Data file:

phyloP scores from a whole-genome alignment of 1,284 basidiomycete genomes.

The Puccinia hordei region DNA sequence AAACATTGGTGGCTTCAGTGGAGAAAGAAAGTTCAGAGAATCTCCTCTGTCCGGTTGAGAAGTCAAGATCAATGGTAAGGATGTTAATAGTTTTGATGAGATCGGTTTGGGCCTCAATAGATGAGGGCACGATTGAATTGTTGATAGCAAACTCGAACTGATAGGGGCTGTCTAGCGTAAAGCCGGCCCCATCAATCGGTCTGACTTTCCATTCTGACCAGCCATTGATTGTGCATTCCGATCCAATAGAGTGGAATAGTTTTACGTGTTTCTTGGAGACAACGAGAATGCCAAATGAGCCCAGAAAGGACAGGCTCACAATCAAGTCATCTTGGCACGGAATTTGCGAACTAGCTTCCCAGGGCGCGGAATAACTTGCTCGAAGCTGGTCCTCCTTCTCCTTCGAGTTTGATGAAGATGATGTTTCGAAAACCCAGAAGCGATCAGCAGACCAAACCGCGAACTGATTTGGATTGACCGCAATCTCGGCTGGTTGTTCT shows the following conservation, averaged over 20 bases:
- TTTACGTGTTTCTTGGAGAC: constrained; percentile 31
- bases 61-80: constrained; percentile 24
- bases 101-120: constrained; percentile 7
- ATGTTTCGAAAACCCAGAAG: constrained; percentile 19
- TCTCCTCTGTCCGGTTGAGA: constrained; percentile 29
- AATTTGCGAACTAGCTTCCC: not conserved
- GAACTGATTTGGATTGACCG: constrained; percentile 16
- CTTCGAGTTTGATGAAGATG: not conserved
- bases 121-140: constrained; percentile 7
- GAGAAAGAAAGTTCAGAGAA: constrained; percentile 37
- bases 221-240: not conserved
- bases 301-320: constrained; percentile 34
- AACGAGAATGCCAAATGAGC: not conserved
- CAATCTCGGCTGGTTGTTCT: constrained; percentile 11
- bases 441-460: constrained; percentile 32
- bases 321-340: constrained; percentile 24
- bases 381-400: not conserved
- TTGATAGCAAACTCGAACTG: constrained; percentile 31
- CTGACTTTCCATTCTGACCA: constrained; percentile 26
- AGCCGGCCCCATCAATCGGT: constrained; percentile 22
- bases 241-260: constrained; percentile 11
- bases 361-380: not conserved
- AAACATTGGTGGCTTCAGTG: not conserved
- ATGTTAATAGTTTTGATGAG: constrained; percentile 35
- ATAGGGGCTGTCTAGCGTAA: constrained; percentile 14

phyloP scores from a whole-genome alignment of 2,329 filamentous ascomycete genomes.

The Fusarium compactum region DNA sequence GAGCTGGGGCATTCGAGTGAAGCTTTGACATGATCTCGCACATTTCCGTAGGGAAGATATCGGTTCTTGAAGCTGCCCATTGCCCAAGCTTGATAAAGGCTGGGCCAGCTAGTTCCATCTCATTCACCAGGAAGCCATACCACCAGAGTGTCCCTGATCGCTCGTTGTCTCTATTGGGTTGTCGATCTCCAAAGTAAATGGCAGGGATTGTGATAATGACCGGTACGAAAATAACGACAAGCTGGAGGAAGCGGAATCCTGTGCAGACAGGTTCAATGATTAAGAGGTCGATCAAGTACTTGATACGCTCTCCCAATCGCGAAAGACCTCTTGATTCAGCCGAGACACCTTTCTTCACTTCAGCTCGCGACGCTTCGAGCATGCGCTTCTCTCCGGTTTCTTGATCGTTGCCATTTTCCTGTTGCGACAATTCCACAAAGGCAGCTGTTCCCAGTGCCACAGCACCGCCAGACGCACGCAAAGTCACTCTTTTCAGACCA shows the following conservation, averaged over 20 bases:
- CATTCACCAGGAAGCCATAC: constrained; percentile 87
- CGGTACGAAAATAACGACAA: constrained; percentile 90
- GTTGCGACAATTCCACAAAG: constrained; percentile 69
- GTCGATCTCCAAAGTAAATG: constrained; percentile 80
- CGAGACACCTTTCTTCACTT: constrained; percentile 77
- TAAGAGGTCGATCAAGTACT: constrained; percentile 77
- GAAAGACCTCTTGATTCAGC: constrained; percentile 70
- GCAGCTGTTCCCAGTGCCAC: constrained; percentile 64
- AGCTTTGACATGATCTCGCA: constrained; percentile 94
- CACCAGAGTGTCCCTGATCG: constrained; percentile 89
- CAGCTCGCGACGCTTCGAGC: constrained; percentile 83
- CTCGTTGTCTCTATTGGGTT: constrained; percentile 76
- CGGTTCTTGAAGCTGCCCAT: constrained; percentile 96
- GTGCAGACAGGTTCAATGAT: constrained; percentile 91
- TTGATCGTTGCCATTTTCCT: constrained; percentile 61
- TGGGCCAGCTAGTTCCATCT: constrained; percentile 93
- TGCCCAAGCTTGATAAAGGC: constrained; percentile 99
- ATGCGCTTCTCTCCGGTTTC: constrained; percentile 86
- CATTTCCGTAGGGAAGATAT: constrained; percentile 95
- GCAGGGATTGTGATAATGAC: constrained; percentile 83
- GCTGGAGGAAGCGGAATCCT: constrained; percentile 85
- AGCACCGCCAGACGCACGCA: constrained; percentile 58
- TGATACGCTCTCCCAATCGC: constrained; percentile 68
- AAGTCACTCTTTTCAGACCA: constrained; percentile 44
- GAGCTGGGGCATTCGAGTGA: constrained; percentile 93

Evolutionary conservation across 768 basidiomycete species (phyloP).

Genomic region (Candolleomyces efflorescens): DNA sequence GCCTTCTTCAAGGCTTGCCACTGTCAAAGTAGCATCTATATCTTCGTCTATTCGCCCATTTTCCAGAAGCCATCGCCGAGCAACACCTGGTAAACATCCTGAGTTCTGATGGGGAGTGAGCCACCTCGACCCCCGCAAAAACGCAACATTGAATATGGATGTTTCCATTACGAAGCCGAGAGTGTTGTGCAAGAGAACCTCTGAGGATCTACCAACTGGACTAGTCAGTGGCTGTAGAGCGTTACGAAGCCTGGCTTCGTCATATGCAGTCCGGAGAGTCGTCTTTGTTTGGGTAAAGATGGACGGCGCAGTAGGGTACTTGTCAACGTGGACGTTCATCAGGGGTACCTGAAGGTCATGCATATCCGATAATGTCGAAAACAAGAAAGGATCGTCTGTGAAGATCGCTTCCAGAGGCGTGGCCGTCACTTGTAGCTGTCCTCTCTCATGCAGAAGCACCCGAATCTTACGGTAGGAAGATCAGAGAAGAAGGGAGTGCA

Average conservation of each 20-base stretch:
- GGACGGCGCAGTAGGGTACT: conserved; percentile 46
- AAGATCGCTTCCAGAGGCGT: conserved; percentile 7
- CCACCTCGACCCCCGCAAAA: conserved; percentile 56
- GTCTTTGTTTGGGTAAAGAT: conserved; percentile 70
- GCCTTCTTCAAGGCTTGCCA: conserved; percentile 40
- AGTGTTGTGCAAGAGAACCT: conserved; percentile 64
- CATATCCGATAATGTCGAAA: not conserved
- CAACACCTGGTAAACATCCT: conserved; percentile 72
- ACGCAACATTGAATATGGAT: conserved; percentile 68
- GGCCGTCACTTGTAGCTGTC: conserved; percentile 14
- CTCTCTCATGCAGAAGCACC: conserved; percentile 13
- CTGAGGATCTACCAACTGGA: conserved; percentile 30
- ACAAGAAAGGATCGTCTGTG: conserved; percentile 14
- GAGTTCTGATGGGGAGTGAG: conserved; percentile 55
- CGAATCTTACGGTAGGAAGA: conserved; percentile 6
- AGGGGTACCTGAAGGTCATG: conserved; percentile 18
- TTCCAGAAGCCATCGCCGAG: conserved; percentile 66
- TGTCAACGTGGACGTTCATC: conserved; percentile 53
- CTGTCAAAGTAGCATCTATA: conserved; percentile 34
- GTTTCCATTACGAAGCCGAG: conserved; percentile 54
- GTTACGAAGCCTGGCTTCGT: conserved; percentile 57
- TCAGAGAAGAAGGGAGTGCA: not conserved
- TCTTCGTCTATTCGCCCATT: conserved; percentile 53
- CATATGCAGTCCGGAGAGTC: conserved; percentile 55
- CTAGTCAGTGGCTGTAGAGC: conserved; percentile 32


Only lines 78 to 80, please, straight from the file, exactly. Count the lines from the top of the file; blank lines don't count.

- GTTACGAAGCCTGGCTTCGT: conserved; percentile 57
- TCAGAGAAGAAGGGAGTGCA: not conserved
- TCTTCGTCTATTCGCCCATT: conserved; percentile 53